Why It's So Hard To Find Chartreuse Liqueur

Becherovka, Unicum, Jägermeister, Fernet, Pastis, Amaro, and Krupnik are some of the most popular liqueurs around, but few are as coveted as Chartreuse. Since 1737, the Carthusian monks of the Grande Chartreuse monastery in the Chartreuse Mountains north of Grenoble have been exclusively making the spirit, using a centuries-old secret formula.

In 1605, François-Annibal d'Estrées, the Duke and Marshal of King Henry IV, entrusted the monks with a mysterious manuscript that contained a recipe for an elixir. After many trials and errors by several generations of Carthusian monks, a perfect herbal tonic was made and took the form of what we now know as Chartreuse. Today, only two Carthusians know the original formula, which is hidden in a vault.

In 2019, the monks collectively decided to limit the production of Chartreuse. The decision to scale back production came as a surprise, since its popularity was at an all-time high in the United States, with people hunkering down at home as the pandemic raged in 2020. The monks revealed the reason for the surprising decision in a letter released in January 2023, in which they explained how they were "limiting production to focus on their primary goal: protect their monastic life and devote their time to solitude and prayer."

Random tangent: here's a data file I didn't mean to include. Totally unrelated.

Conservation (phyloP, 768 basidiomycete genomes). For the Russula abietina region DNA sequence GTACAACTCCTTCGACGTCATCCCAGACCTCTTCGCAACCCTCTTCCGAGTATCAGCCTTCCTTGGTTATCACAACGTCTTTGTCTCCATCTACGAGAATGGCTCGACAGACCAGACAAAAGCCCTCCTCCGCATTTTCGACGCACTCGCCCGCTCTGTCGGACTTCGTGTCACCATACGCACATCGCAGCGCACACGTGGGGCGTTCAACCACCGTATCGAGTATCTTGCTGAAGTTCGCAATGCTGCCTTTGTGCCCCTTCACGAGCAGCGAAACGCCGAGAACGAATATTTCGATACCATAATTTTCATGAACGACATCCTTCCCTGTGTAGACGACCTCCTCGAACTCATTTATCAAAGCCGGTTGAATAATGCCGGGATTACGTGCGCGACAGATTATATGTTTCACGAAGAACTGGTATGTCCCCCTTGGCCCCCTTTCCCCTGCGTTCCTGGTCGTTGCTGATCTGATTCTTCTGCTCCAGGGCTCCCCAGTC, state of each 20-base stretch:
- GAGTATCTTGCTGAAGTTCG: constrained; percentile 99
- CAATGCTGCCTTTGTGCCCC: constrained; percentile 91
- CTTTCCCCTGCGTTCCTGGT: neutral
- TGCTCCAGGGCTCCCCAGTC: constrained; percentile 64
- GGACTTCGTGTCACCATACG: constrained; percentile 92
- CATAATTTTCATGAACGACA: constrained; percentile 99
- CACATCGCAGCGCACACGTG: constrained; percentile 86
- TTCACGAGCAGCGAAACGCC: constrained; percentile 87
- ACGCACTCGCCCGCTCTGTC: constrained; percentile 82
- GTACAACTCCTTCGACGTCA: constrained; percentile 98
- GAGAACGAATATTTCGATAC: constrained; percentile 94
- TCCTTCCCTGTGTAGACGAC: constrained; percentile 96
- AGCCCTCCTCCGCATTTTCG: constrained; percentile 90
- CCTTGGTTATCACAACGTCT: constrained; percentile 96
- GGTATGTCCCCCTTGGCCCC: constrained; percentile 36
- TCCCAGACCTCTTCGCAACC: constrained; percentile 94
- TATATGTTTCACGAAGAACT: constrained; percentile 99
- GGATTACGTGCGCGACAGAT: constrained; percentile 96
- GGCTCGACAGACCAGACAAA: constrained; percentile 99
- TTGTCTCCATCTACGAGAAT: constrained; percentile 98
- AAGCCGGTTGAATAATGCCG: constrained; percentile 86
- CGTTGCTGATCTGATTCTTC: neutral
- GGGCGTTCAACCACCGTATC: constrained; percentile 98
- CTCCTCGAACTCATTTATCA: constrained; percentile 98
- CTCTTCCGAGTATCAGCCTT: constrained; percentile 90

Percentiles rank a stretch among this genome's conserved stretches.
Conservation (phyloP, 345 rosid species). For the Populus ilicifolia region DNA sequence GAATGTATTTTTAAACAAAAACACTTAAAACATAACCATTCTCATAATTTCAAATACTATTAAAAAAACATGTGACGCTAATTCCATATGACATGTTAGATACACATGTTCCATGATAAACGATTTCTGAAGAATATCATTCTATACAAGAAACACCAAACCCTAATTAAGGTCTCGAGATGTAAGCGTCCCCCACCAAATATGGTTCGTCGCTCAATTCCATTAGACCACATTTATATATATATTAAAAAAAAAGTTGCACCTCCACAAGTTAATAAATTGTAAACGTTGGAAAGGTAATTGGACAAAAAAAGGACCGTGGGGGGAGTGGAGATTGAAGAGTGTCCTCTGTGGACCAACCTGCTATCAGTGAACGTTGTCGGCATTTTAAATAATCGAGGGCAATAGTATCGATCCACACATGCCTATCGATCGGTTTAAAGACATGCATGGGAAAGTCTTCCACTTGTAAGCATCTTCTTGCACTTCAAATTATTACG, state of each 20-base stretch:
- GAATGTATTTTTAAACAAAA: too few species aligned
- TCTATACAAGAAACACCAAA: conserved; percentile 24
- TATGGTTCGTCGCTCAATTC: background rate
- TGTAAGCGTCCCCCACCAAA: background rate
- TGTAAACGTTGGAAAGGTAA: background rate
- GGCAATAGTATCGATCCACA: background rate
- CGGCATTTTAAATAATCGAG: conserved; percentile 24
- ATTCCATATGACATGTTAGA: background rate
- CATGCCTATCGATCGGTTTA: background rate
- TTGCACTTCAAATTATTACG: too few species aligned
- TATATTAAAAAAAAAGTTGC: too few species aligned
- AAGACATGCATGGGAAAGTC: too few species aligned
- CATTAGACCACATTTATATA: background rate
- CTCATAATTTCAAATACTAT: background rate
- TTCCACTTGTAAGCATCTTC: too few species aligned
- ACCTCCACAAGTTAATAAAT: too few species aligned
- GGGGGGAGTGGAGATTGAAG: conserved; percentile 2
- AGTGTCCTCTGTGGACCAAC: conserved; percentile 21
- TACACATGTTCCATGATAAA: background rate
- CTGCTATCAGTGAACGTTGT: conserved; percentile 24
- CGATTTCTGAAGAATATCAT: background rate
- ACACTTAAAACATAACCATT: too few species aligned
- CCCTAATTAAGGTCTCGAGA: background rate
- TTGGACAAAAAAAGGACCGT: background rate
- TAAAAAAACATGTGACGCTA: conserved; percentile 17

The Carthusian monks believe that excessive production of the liqueur would affect the environment and isn't sustainable. "Basically, we look to do less but better and for longer," they wrote. Naturally, the decision resulted in a shortage and elevated the celebrated French liqueur's status to rare.

Chartreuse's value has only soared due to scarcity

Following the monks' decision to cap production, Chartreuse's popularity is only soaring. In fact, some vintage editions of the liqueur were sold off during the most successful Chartreuse auction ever in March 2023. Baghera/wines auctioned off two rare bottles of 1953 Chartreuse VEP for $36,561, per Wine Industry Advisor. A set of 1973-1985 Green Chartreuse de Tarragona was bought for about $27,345. A bunch of other rare varieties of Chartreuse were also sold, with the sales amount totaling $1,624,391.

"For several years now we have been sensing a real revival of interest in Chartreuse liqueurs. Knowledge is increasing and the treasure hunt has begun," auctioneers Michael Ganne and Julie Carpentier said.

The scarcity has birthed hoarding tendencies in some devoted fans, which means getting your hands on the punchy spirit might be even harder. "It used to be something you could rely on being available, so I never really paid much attention to it. Recent times have forced me into hoarding a little bit," Joshua Lutz, a Chartreuse connoisseur and healthcare technology professional told The New York Times.

While people have tried to replicate and sell the liqueur, there's only one true Chartreuse. "Let's wish [the new distillery] a long life! It has come closer to its birthplace because the history of countless counterfeits has shown that the Chartreuse liqueurs can live only in Chartreuse," Carthusian prior general Dom Dysmas de Lassus said after the seventh distillery was established in Aiguenoire, per the National Catholic Register.